The Opinion Page
News and comments about the issues facing today's SCM and Inventory Management professionals.
This is a follow up to my article, "Facing the Reality of Risk" also published in the Durham Business Times, April 2011 edition. Ten Tips emphasizes certain issues that work to enhance the development of a high quality contingency plan.
The continued health and safety of all operatives must be the highest priority. Ensure that all plans recognize this precept.
Clearly define objectives:
The mandate must be unambiguous, specific and realistic. How will your firm define success?
Use cross functional teams to ensure that solutions meet the needs of key stakeholders, and that the tactics presented do not create unanticipated new challenges. Take a broad perspective, thinking in global terms, even while developing specific action plans.
Use Creative Thinking:
Be flexible. Think “outside the box”, especially where unconventional risks such as pandemics are concerned. Existing contingency models - if any exist - may be too simplistic.
It’s Never Too Late:
If your business does not have a plan to ensure business continuity in the event of an external threat, start one now. It is a journey, in the spirit of continuous improvement. To get on base, one must first be willing to leave the batter’s box.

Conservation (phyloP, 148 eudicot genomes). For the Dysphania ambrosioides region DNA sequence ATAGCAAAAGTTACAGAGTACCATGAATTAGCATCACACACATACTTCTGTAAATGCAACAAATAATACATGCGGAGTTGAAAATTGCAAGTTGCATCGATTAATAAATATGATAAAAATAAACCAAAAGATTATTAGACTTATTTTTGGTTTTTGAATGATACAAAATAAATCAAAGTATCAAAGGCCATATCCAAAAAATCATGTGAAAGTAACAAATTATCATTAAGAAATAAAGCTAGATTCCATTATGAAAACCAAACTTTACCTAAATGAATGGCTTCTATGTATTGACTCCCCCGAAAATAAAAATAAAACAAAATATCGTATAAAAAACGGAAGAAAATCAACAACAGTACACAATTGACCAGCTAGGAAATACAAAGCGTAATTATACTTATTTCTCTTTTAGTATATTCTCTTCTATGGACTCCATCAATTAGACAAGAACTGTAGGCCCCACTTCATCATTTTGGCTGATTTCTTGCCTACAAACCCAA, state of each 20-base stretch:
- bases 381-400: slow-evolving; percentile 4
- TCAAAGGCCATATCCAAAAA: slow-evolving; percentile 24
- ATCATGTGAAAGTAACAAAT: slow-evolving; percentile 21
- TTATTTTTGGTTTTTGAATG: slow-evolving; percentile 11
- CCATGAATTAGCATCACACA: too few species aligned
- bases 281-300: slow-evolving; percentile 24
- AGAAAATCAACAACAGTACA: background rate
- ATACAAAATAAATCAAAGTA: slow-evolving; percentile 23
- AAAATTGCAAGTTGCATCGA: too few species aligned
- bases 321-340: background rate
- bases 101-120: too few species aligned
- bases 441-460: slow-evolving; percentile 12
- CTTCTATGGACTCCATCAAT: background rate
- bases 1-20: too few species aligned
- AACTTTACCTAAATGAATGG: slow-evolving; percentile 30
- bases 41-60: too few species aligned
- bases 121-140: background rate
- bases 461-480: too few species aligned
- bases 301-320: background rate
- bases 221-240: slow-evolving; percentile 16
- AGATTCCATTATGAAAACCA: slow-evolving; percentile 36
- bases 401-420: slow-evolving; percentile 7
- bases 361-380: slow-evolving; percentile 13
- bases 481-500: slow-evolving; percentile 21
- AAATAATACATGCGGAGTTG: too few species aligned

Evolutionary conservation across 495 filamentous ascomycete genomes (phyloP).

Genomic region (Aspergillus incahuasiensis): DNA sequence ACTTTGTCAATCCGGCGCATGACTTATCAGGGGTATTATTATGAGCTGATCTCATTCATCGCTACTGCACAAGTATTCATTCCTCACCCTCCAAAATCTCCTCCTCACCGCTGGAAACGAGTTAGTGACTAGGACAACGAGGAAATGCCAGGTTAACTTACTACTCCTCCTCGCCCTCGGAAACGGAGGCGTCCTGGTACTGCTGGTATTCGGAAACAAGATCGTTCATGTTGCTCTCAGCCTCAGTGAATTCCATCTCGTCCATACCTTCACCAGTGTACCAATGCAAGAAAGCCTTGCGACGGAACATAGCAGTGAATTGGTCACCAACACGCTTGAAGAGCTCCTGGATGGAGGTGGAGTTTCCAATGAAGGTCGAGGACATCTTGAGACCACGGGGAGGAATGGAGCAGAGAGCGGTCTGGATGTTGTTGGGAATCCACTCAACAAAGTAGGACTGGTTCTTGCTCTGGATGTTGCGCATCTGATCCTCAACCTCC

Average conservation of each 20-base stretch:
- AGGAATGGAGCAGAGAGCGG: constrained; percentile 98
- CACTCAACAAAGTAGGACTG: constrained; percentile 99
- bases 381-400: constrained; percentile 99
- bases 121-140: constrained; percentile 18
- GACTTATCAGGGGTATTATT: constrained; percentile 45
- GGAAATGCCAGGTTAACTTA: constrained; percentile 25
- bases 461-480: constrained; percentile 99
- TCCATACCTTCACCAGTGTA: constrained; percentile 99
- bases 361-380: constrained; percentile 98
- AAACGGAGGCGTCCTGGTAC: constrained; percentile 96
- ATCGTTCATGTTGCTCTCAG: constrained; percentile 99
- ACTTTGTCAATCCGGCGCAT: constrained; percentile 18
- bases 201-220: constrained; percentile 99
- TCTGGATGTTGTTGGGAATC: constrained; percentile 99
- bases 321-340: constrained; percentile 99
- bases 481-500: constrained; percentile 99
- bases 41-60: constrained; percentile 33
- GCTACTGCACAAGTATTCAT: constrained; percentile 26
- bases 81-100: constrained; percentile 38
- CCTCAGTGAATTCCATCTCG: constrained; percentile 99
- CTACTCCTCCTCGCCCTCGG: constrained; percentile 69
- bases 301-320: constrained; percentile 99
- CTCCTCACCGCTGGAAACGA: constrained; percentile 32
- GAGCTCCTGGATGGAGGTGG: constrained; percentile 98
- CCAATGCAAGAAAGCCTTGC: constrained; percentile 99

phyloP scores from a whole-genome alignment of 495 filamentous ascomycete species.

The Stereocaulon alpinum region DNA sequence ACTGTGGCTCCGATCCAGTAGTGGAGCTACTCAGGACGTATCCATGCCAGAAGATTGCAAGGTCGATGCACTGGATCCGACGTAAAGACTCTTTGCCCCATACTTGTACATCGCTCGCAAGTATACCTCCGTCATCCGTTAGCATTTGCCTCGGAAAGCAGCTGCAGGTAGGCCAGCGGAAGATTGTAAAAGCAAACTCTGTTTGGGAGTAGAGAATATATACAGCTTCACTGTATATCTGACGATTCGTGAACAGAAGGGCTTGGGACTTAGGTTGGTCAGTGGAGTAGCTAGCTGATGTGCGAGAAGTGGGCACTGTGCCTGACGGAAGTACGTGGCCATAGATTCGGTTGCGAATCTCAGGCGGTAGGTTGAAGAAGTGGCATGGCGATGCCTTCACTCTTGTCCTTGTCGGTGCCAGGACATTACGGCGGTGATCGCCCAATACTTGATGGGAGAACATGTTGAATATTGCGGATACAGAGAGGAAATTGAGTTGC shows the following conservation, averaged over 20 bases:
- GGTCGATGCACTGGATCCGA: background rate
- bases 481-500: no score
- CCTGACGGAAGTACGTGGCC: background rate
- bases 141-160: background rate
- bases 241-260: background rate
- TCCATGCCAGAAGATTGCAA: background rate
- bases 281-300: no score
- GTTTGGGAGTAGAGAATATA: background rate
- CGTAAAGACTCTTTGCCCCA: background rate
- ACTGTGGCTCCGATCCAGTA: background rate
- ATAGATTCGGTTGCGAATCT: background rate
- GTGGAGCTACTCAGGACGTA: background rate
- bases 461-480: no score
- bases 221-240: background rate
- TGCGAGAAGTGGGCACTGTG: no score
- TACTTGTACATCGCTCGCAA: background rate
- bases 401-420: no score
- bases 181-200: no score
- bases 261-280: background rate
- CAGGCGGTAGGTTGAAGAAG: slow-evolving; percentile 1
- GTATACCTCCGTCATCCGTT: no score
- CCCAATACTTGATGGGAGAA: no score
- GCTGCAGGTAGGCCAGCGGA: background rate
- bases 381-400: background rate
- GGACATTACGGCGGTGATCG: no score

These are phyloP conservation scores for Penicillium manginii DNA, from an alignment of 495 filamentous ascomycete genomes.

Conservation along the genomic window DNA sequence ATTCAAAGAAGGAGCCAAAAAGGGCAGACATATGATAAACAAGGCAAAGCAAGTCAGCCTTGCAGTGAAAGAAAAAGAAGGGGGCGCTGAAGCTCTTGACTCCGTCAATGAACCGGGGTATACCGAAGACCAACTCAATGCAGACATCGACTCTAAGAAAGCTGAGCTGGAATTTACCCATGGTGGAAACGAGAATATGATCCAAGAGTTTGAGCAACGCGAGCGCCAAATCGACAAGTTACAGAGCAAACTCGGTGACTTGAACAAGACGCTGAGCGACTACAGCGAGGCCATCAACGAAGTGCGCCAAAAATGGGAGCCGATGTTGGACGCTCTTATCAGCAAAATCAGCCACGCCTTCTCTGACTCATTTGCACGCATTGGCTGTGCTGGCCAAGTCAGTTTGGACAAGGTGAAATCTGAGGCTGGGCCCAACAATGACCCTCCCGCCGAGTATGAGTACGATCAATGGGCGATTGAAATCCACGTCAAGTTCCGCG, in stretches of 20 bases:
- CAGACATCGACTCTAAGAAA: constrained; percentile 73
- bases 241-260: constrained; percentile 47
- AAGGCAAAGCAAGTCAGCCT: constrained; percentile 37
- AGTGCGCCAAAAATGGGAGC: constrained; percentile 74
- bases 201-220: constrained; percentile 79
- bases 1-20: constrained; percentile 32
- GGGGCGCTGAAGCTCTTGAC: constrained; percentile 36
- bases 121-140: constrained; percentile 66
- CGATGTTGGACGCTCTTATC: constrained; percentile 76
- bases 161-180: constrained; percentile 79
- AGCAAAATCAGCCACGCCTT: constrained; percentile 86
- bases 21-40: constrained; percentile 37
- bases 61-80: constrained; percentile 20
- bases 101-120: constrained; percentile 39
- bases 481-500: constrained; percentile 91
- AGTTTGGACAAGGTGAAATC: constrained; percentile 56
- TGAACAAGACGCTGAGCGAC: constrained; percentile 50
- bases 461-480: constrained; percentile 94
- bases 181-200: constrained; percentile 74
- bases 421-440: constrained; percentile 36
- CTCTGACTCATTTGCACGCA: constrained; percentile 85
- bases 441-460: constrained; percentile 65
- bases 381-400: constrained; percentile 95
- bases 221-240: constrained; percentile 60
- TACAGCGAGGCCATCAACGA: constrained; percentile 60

Clearly define risk tolerance:
“Business as usual” is unrealistic. Know what is essential and what is not. Draw lines over which the firm will not cross. Define the term “critical”.
List critical commodities and services:
Not every item and activity is essential. Identify commodities and services that are critical to continued operations. Challenge the lists. In the event of a manifested threat, resources will have to be redeployed to support these essential items and services.
Involve your customers and suppliers in the development of the plan. Understand their specific challenges and requirements.
Understand the importance of the plan. Remove barriers to its development such as denial and scepticism. Involve key stakeholders in the plan’s development.
Show employees how the contingency plans align with their daily activities. Demonstrate its importance. Establish universal understanding and commitment. Keep it simple, and relevant.
John Skelton is the Principal Consultant and founder of Strategic Inventory Management.